There has been a conspiracy today to remind me about the Video Games Live concert; first a press release trumpeting the involvement of Richard Jacques in the event, and then a near-miss when I almost managed to empty my ticket for the event into the bin during a much-needed purge of about seven hundred supermarket receipts and Nectar point statements from my wallet.
Who am I to ignore such signs and portents? If I needed reminding, you probably do too. Here goes...
Video Games Live takes place at the Hammersmith Apollo in London next Saturday evening, and promises to be quite a treat for fans of videogame music - featuring, as it does, orchestral performances of music from a host of games both old and new, along with projected game footage, special effects and a laser light show.
The list of games whose music will be performed is as long as your arm, but highlights (for me personally, at least) include Metal Gear Solid, Zelda, Castlevania, Warcraft, Marty O'Donnell's spine-tingling score from Halo and, of course, Final Fantasy.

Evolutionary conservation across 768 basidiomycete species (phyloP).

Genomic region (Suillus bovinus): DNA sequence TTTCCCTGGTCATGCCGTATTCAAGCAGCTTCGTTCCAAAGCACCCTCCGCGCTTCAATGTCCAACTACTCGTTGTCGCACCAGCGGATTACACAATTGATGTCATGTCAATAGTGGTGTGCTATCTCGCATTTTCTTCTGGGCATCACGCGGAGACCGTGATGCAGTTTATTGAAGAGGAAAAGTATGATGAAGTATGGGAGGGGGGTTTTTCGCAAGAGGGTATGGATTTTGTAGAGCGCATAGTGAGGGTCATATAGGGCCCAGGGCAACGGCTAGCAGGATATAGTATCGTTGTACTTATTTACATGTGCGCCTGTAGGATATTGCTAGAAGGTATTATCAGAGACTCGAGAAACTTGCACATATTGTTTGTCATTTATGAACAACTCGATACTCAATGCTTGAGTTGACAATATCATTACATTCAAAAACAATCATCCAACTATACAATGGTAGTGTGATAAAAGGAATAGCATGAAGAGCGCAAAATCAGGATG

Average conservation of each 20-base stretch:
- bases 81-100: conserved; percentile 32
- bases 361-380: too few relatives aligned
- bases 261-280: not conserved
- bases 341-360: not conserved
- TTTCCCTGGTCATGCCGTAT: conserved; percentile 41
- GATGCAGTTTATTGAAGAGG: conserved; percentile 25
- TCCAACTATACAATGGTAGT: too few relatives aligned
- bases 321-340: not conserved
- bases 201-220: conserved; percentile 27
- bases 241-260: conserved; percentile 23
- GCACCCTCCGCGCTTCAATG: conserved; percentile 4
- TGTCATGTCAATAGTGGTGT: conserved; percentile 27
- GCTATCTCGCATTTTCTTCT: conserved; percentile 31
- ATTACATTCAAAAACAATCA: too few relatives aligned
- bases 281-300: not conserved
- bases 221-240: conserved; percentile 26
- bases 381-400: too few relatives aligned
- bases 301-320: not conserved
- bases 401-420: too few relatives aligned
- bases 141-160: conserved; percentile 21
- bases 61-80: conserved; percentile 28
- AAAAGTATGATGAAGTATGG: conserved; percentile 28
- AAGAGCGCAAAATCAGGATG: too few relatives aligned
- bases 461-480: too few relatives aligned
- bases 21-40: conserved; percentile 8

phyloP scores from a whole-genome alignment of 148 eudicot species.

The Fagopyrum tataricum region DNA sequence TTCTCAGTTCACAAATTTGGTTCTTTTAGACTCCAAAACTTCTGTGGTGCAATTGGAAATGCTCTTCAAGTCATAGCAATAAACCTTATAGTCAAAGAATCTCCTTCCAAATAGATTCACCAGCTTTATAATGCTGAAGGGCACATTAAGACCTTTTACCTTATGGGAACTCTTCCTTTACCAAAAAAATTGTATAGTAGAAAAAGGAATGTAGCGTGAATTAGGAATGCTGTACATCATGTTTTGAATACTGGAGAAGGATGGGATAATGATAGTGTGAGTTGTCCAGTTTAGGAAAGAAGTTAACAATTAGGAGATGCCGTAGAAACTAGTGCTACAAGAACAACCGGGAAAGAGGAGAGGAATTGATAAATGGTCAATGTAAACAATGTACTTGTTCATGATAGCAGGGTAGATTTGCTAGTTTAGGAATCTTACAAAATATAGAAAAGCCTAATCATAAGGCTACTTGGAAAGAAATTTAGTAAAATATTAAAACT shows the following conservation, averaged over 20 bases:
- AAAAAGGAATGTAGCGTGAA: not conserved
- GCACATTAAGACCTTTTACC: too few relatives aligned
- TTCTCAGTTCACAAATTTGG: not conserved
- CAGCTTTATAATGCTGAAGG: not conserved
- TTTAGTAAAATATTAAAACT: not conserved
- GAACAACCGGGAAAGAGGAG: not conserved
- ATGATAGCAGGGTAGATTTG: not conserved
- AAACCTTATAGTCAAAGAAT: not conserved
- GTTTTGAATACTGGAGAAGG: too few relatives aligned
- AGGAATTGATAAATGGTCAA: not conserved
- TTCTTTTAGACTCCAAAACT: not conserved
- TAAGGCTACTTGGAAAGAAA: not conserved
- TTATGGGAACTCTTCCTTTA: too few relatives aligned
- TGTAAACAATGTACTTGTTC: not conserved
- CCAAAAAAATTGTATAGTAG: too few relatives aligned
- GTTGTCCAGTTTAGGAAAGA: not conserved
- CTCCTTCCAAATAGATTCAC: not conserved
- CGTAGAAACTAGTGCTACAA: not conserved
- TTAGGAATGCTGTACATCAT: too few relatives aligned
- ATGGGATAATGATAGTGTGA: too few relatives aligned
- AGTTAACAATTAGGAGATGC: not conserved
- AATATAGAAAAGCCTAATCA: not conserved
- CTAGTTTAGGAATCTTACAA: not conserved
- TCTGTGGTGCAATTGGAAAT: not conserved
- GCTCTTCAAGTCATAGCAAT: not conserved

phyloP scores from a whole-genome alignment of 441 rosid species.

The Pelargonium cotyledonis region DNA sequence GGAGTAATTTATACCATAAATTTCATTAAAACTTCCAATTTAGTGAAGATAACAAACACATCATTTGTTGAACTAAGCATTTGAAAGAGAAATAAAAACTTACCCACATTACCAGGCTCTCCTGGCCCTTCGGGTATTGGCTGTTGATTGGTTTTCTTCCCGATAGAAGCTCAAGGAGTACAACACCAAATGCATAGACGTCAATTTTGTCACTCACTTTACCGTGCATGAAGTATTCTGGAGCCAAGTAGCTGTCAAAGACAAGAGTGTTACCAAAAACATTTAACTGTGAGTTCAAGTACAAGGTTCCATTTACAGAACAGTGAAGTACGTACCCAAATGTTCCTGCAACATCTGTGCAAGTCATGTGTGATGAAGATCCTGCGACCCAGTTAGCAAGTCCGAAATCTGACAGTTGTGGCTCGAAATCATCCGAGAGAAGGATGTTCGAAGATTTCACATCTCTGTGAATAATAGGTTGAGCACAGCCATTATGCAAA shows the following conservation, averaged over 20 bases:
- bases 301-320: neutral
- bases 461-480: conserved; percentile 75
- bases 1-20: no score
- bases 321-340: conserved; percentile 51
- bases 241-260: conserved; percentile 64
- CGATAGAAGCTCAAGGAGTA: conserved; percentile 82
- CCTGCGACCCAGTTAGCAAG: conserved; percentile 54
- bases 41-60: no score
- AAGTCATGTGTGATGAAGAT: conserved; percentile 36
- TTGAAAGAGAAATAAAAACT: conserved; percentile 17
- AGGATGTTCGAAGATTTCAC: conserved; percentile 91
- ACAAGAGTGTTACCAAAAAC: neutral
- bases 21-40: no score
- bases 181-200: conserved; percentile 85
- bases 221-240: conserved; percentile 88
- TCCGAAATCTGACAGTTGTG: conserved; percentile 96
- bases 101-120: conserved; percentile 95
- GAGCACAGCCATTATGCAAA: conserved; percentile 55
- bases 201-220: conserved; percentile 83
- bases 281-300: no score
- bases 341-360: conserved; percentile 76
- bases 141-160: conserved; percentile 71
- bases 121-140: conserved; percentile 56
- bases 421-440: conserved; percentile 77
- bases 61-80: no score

There'll also be a "classic arcade medley" of music from, er, arcade classics - everything from Pong to Donkey Kong, according to the Video Games Live website, although to my mind Pong only made peculiar electronic farting noises every time the square thing touched one of the rectangular things, so I'm hoping for a 15 minute skull-splitting remix of that which would make Aphex Twin weep like a child.
Richard Jacques (to return to the original topic) will be on hand to say hello to people who come along, and music which he composed for Sega's Headhunter will be played as part of the concert.
All of which would simply count as "I've got a ticket and you don't" teasing, were it not for the fact that there are still tickets available - you can get them from the SeeTickets website. Seriously, these events are great fun, and even if some of the game music on the list is slightly surprising (no offence, but does anyone actually remember any of the music from the Tom Clancy games?), hearing the medium's classic themes being belted out by a full orchestra is a fantastic experience - as we found out at the Dear Friends concert of Final Fantasy music in San Francisco last year.